This afternoon we have been going through the discharge plan - learning how and when to administer her various medications, how to work the take-home feeding pump we were given, and how to make sure her nasal-gastric (NG) tube is in her stomach correctly. Shortly she will get her car-seat test. We have to strap her in her car seat to make sure she doesn't have a freak-out that will require medical attention.

Tomorrow morning Ginny will head down to radiology for another swallow study. Hopefully she will be able to graduate to the standard-flow nipple. If she passes, we'll switch nipples. Either way, we're switching cribs. In the afternoon, we're strapping her in the car seat and heading to the house. Tomorrow will be a very good day.

Friday, July 9, 2010

The D Word

For the past two days we have been working on feeding. Yesterday's radiographic swallow test had mixed results. Ginny did well protecting her airway while sucking on the low-flow nipple, but seemed to have aspirated a little milk while using the standard and high-flow nipples. The Occupational Therapist came up to work with her a little after the test, and she did OK.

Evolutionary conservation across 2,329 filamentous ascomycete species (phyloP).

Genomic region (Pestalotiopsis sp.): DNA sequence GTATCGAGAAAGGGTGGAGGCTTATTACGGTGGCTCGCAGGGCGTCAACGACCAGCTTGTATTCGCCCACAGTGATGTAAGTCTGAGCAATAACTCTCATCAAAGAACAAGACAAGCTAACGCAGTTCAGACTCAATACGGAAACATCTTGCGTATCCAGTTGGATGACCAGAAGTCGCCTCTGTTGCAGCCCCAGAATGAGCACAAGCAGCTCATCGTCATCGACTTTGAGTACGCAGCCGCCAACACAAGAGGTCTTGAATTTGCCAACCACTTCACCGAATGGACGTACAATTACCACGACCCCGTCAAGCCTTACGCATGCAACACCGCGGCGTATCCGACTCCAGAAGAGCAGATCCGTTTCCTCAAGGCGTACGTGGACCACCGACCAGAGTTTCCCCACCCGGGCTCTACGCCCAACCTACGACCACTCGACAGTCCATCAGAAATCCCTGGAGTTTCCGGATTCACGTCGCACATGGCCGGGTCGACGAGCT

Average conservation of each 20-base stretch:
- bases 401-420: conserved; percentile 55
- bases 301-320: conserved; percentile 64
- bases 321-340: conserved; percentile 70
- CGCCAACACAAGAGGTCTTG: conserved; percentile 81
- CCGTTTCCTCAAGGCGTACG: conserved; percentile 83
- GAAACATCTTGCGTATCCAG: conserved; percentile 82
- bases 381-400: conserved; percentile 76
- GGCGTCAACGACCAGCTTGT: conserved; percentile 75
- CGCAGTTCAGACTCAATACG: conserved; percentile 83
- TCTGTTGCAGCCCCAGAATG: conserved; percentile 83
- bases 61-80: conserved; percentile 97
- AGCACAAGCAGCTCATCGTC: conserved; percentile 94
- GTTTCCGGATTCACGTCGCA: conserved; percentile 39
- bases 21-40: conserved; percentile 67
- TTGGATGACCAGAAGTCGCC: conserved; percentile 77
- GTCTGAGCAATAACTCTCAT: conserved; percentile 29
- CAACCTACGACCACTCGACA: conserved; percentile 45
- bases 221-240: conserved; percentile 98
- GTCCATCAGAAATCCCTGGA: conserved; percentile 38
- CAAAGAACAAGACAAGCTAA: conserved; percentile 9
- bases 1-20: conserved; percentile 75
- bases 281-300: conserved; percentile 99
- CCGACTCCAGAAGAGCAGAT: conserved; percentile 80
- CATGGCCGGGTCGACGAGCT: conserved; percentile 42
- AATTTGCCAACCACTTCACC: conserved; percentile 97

Today the OT was back and Ginny did well with her morning feed. My parents got to watch me feed her before heading back to Connecticut. (We're using the bottle for now. No, Matt Z, I have not been fitted for a man-bra.) They have been down here for about 5 weeks and needed to get home.

During morning rounds Dr. Malhotra (Dr. Bleiweis' partner and a very skilled doctor in his own right) actually used the D word - discharge. We have a plan to get Ginny feeding without the tube - and if she can stick to the plan - we could be home as early as the middle of next week.